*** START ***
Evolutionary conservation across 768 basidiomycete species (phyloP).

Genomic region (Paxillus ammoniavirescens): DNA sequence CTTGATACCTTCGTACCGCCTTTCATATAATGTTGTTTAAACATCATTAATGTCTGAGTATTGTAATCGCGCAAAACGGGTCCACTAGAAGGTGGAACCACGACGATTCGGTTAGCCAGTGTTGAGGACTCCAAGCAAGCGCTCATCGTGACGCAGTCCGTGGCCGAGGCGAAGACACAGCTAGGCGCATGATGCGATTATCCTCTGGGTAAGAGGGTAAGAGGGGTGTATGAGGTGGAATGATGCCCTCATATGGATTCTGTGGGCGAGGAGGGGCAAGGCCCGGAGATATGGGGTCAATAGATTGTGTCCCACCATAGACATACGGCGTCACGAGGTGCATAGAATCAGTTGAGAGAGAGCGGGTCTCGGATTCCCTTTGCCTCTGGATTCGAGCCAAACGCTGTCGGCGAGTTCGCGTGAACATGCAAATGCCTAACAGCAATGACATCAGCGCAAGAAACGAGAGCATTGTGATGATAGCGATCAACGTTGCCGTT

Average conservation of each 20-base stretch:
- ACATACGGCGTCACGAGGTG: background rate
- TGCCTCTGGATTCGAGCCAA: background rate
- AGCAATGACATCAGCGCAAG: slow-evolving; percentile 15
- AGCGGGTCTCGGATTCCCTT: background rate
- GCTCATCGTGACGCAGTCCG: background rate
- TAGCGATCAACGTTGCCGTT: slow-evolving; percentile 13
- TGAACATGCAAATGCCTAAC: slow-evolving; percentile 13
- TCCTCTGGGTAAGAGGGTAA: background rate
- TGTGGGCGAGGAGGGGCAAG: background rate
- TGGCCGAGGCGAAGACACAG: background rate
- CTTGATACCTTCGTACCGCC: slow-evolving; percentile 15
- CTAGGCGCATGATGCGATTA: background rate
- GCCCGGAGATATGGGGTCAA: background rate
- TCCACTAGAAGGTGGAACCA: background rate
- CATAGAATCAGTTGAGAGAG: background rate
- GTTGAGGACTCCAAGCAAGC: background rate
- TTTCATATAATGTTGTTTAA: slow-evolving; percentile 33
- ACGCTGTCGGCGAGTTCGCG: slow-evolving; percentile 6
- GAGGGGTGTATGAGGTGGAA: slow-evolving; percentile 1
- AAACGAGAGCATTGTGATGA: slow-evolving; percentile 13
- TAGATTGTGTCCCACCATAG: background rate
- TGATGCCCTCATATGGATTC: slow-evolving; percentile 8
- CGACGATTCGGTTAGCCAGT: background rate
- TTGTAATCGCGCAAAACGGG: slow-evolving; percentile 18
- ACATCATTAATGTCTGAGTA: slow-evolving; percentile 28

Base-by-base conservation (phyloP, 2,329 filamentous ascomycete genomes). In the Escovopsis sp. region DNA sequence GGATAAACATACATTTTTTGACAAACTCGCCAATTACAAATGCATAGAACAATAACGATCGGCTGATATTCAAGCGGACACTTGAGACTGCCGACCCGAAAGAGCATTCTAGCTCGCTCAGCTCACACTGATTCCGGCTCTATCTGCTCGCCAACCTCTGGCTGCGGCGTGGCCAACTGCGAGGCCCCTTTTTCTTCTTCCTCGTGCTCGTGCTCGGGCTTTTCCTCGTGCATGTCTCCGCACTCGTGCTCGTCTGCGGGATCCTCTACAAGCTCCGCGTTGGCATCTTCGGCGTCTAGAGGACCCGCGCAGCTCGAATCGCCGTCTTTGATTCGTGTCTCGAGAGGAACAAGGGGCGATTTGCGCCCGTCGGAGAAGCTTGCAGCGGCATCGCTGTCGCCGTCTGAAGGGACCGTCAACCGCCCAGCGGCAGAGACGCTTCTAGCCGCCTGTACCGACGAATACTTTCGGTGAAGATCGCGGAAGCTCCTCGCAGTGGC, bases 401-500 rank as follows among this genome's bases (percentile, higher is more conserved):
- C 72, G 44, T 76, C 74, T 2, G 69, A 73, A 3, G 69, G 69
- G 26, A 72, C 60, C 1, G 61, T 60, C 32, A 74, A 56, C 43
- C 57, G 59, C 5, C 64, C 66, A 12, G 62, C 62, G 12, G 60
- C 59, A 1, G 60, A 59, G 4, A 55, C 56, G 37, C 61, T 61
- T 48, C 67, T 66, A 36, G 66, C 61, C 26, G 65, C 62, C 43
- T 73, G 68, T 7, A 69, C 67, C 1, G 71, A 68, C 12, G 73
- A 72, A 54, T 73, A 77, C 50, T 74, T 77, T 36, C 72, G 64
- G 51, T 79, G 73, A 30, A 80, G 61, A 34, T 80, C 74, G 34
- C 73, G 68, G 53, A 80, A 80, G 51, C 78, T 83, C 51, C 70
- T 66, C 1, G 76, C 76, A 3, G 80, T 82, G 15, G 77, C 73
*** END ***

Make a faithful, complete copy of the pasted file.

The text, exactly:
Evolutionary conservation across 768 basidiomycete species (phyloP).

Genomic region (Paxillus ammoniavirescens): DNA sequence CTTGATACCTTCGTACCGCCTTTCATATAATGTTGTTTAAACATCATTAATGTCTGAGTATTGTAATCGCGCAAAACGGGTCCACTAGAAGGTGGAACCACGACGATTCGGTTAGCCAGTGTTGAGGACTCCAAGCAAGCGCTCATCGTGACGCAGTCCGTGGCCGAGGCGAAGACACAGCTAGGCGCATGATGCGATTATCCTCTGGGTAAGAGGGTAAGAGGGGTGTATGAGGTGGAATGATGCCCTCATATGGATTCTGTGGGCGAGGAGGGGCAAGGCCCGGAGATATGGGGTCAATAGATTGTGTCCCACCATAGACATACGGCGTCACGAGGTGCATAGAATCAGTTGAGAGAGAGCGGGTCTCGGATTCCCTTTGCCTCTGGATTCGAGCCAAACGCTGTCGGCGAGTTCGCGTGAACATGCAAATGCCTAACAGCAATGACATCAGCGCAAGAAACGAGAGCATTGTGATGATAGCGATCAACGTTGCCGTT

Average conservation of each 20-base stretch:
- ACATACGGCGTCACGAGGTG: background rate
- TGCCTCTGGATTCGAGCCAA: background rate
- AGCAATGACATCAGCGCAAG: slow-evolving; percentile 15
- AGCGGGTCTCGGATTCCCTT: background rate
- GCTCATCGTGACGCAGTCCG: background rate
- TAGCGATCAACGTTGCCGTT: slow-evolving; percentile 13
- TGAACATGCAAATGCCTAAC: slow-evolving; percentile 13
- TCCTCTGGGTAAGAGGGTAA: background rate
- TGTGGGCGAGGAGGGGCAAG: background rate
- TGGCCGAGGCGAAGACACAG: background rate
- CTTGATACCTTCGTACCGCC: slow-evolving; percentile 15
- CTAGGCGCATGATGCGATTA: background rate
- GCCCGGAGATATGGGGTCAA: background rate
- TCCACTAGAAGGTGGAACCA: background rate
- CATAGAATCAGTTGAGAGAG: background rate
- GTTGAGGACTCCAAGCAAGC: background rate
- TTTCATATAATGTTGTTTAA: slow-evolving; percentile 33
- ACGCTGTCGGCGAGTTCGCG: slow-evolving; percentile 6
- GAGGGGTGTATGAGGTGGAA: slow-evolving; percentile 1
- AAACGAGAGCATTGTGATGA: slow-evolving; percentile 13
- TAGATTGTGTCCCACCATAG: background rate
- TGATGCCCTCATATGGATTC: slow-evolving; percentile 8
- CGACGATTCGGTTAGCCAGT: background rate
- TTGTAATCGCGCAAAACGGG: slow-evolving; percentile 18
- ACATCATTAATGTCTGAGTA: slow-evolving; percentile 28

Base-by-base conservation (phyloP, 2,329 filamentous ascomycete genomes). In the Escovopsis sp. region DNA sequence GGATAAACATACATTTTTTGACAAACTCGCCAATTACAAATGCATAGAACAATAACGATCGGCTGATATTCAAGCGGACACTTGAGACTGCCGACCCGAAAGAGCATTCTAGCTCGCTCAGCTCACACTGATTCCGGCTCTATCTGCTCGCCAACCTCTGGCTGCGGCGTGGCCAACTGCGAGGCCCCTTTTTCTTCTTCCTCGTGCTCGTGCTCGGGCTTTTCCTCGTGCATGTCTCCGCACTCGTGCTCGTCTGCGGGATCCTCTACAAGCTCCGCGTTGGCATCTTCGGCGTCTAGAGGACCCGCGCAGCTCGAATCGCCGTCTTTGATTCGTGTCTCGAGAGGAACAAGGGGCGATTTGCGCCCGTCGGAGAAGCTTGCAGCGGCATCGCTGTCGCCGTCTGAAGGGACCGTCAACCGCCCAGCGGCAGAGACGCTTCTAGCCGCCTGTACCGACGAATACTTTCGGTGAAGATCGCGGAAGCTCCTCGCAGTGGC, bases 401-500 rank as follows among this genome's bases (percentile, higher is more conserved):
- C 72, G 44, T 76, C 74, T 2, G 69, A 73, A 3, G 69, G 69
- G 26, A 72, C 60, C 1, G 61, T 60, C 32, A 74, A 56, C 43
- C 57, G 59, C 5, C 64, C 66, A 12, G 62, C 62, G 12, G 60
- C 59, A 1, G 60, A 59, G 4, A 55, C 56, G 37, C 61, T 61
- T 48, C 67, T 66, A 36, G 66, C 61, C 26, G 65, C 62, C 43
- T 73, G 68, T 7, A 69, C 67, C 1, G 71, A 68, C 12, G 73
- A 72, A 54, T 73, A 77, C 50, T 74, T 77, T 36, C 72, G 64
- G 51, T 79, G 73, A 30, A 80, G 61, A 34, T 80, C 74, G 34
- C 73, G 68, G 53, A 80, A 80, G 51, C 78, T 83, C 51, C 70
- T 66, C 1, G 76, C 76, A 3, G 80, T 82, G 15, G 77, C 73